Microsoft vows to clean up Windows Phone Marketplace

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Microsoft (NASDAQ:MSFT) outlined plans to clean up its Windows Phone Marketplace, promising more stringent enforcement of adult-themed content as well as a crackdown on bulk app submissions.

Windows Phone Marketplace Icons

Windows Phone Marketplace will require closely-related apps to carry differentiated icons.

Although Windows Phone Marketplace allows apps containing "sexually suggestive or provocative" images or content, Microsoft said that moving forward, it will more diligently police icons, titles and content associated with adult apps and demand developers institute subtler, more modest imagery and terms in their marketing efforts. "Apps that don't fit our standard will need to be updated to remain in the store," Windows Phone Division Senior Director Todd Brix wrote on the Windows Phone Developer Blog. "This is about presenting the right content to the right customer and ensuring that apps meet our standards. We will also monitor customer reaction to apps and reserve the right to remove ones that our customers find offensive."

Microsoft also will seek to curtail bulk publishing--i.e., hundreds of similar apps simultaneously submitted by the same developer. "We're seeing developers submit the same app to multiple Marketplace categories, a violation of our policies," Brix states. "Instead, you should pick a single category that best reflects the content and function of your app. This not only helps customers find your app but gives all developers an equal opportunity to have their app discovered where people expect." Microsoft will remove similar apps submitted across multiple categories.

Windows Phone Marketplace also will require that multiple iterations of closely-related apps carry differentiated icons and secondary branding changes that communicate the unique properties of each app.

Microsoft will additionally begin enforcing rules limiting all Windows Phone Marketplace submissions to five descriptive keywords. Microsoft will delete all keywords from apps that exceed the limit and will notify affected developers, giving them the chance to select five keywords that best promote the app. The company also will more closely examine keywords to guarantee relevancy, removing words and phrases unrelated to the app in question.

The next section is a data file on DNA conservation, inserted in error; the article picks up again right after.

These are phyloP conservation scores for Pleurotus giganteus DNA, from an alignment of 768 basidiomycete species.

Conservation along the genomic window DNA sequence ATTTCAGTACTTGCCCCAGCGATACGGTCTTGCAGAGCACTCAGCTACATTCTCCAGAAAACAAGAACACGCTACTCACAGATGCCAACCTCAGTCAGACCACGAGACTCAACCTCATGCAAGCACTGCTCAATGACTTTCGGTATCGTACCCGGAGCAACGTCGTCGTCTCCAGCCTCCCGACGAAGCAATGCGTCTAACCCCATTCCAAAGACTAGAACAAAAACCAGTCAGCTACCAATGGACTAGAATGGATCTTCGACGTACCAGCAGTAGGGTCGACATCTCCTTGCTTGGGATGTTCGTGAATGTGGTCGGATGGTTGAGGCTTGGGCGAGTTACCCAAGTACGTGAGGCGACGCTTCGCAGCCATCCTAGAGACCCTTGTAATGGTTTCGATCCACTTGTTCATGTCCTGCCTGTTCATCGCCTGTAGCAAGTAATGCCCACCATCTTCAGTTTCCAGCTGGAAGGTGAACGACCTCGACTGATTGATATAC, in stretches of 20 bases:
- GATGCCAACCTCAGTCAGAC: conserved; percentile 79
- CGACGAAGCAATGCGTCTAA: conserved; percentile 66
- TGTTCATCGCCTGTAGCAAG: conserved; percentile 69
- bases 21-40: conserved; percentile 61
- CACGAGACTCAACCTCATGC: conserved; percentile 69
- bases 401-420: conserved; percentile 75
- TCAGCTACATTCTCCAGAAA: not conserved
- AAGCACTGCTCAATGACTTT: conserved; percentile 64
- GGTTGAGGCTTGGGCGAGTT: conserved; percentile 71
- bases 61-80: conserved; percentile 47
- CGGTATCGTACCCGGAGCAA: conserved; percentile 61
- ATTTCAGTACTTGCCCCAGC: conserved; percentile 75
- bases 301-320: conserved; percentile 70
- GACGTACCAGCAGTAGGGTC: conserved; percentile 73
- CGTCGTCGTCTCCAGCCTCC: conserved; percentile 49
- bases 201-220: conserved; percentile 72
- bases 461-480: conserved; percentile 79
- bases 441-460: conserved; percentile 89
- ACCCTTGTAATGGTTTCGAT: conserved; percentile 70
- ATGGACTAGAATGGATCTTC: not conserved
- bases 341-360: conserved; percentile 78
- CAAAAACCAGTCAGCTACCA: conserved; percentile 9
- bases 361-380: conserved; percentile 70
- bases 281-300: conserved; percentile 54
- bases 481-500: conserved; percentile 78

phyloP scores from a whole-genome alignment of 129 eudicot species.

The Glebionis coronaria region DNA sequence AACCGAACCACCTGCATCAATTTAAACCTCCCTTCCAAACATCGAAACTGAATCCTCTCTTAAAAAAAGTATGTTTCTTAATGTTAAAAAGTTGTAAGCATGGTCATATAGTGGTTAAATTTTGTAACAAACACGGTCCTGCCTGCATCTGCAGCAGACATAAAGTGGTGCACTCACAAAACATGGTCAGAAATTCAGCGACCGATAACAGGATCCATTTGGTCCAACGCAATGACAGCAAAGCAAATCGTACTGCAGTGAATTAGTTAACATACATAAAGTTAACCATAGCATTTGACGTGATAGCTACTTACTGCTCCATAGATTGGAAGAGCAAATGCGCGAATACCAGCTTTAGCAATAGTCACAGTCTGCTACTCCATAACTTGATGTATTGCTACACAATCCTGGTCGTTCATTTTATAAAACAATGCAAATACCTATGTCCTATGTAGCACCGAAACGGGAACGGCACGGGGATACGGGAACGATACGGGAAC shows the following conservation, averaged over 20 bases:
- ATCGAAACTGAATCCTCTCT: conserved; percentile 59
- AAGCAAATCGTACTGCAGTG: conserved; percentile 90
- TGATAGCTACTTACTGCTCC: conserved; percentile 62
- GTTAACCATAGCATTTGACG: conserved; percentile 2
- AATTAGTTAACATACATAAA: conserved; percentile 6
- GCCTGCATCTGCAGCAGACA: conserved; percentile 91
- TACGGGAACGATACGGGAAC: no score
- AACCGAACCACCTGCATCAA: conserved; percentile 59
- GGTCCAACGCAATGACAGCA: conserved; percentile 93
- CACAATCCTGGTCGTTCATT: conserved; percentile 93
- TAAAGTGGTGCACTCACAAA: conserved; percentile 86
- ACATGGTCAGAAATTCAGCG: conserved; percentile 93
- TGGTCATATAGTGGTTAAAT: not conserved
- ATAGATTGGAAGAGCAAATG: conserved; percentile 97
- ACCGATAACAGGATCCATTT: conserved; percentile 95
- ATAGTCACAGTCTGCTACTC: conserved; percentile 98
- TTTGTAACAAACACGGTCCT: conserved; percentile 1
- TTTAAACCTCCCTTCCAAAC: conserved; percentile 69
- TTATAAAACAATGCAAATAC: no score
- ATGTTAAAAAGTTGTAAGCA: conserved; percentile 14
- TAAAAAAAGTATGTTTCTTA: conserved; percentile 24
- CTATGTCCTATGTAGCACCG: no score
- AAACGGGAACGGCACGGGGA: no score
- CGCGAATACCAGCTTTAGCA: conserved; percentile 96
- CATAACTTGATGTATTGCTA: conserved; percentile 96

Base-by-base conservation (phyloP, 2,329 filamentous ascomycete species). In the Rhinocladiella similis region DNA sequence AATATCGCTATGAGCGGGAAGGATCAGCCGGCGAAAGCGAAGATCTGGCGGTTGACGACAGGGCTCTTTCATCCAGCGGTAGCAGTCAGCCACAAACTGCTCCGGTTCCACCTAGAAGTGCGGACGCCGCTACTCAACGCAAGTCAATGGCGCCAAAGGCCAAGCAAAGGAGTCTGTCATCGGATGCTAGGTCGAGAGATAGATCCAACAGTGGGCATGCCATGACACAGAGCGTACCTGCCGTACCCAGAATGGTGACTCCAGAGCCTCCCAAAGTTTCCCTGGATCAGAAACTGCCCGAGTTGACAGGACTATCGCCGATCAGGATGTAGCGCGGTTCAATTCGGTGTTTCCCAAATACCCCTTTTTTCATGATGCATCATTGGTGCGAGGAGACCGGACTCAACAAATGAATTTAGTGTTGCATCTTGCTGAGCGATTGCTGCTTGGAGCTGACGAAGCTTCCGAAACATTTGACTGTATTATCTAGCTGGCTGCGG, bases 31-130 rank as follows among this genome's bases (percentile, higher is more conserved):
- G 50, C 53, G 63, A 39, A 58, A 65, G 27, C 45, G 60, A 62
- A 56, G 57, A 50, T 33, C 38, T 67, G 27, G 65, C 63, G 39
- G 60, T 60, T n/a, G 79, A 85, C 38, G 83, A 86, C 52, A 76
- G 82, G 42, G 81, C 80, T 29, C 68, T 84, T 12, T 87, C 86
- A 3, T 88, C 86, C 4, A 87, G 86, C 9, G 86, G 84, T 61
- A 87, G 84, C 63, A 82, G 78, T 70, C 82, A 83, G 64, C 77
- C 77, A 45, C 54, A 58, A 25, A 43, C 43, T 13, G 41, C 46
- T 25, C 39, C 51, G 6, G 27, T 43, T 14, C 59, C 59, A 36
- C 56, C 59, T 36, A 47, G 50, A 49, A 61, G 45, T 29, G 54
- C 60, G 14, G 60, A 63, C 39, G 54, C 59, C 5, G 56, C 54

Microsoft also urged developers to consult its content policy and resources like the U.S. Trademark and Patent Office in order to better understand trademark and copyright restrictions. According to Brix, Microsoft is receiving a growing number of complaints from trademark and copyright owners. "We often find trademark violations are unintentional: some developers just aren't clear on what constitutes a violation," Brix said. "But these investigations--and the time and money they can cost--can be avoided by doing a little homework before submitting or updating your app."

Last week, Microsoft announced it will soon require all consumers wishing to install applications from Windows Phone Marketplace to first upgrade their smartphones to run Windows Phone 7.5. The latest version of the operating system will be mandatory for virtually all Windows Phone Marketplace interactions, including app purchases and downloads, software updates and review submissions. Users running previous versions of Windows Phone can still browse the storefront after the change takes effects, but attempts to download or update an app will result in an error message.

Windows Phone devices are expected to generate just 2 percent of all app installs in 2012 according to an ABI Research forecast issued earlier this month. ABI anticipates consumers will download close to 36 billion apps this year, with Apple's (NASDAQ:AAPL) iOS and Google's (NASDAQ:GOOG) Android combining to drive 83 percent of all downloads.

For more:
- read this Windows Phone Developer Blog entry

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